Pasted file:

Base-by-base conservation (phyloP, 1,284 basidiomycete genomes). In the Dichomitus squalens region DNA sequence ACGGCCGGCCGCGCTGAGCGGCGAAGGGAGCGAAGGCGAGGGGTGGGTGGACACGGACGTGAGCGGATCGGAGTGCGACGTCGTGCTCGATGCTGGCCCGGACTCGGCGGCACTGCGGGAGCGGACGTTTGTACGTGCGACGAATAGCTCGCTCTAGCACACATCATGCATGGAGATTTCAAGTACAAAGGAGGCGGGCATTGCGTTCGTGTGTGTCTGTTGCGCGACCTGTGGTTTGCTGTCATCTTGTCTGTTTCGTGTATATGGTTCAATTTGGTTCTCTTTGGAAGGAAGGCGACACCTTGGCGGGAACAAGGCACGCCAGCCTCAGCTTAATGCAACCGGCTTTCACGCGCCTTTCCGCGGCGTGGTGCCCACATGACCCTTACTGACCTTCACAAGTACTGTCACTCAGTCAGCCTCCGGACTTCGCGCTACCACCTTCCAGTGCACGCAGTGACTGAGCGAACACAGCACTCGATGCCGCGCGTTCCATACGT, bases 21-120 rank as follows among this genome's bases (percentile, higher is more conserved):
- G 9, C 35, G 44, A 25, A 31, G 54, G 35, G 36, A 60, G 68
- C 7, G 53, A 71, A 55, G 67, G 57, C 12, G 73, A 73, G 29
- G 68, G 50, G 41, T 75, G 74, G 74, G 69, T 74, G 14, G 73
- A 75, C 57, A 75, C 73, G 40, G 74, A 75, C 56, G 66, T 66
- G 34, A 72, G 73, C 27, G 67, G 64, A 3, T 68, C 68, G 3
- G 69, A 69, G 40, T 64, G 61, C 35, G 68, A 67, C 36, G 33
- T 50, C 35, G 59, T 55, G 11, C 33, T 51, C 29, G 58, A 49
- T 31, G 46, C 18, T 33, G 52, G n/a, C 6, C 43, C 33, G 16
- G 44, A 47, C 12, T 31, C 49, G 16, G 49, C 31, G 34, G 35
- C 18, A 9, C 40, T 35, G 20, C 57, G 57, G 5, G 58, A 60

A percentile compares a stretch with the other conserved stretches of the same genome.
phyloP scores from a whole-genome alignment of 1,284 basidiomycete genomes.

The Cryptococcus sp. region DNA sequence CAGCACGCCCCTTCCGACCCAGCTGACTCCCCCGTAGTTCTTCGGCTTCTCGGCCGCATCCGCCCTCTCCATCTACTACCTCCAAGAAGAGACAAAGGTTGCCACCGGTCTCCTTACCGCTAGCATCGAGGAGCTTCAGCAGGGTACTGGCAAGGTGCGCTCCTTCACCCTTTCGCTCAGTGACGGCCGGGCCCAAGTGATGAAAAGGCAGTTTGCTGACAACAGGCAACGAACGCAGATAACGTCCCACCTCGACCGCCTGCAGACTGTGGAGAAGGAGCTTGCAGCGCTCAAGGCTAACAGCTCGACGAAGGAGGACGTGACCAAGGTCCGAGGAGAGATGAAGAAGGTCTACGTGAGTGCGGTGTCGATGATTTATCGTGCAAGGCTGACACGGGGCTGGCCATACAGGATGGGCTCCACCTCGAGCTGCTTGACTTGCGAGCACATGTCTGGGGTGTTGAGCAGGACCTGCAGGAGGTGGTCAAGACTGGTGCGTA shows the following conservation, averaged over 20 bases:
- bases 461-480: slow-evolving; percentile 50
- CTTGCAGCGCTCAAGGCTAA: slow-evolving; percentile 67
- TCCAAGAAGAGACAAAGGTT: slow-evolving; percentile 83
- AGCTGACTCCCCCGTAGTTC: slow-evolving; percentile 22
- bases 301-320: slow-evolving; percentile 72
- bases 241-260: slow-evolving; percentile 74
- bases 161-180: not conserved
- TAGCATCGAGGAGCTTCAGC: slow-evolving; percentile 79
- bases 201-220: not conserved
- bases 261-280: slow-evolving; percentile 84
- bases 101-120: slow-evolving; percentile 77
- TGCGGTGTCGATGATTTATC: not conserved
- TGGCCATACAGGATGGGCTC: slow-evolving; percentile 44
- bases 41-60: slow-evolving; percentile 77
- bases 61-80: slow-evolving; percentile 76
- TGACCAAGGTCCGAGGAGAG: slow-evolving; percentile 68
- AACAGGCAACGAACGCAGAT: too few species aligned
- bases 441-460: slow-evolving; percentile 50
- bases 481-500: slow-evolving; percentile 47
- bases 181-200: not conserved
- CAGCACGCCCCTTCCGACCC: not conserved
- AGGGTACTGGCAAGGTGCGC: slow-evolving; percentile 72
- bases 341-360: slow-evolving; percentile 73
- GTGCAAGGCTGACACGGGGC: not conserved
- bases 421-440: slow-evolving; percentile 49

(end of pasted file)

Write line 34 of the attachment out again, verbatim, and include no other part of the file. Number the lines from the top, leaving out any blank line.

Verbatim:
- bases 181-200: not conserved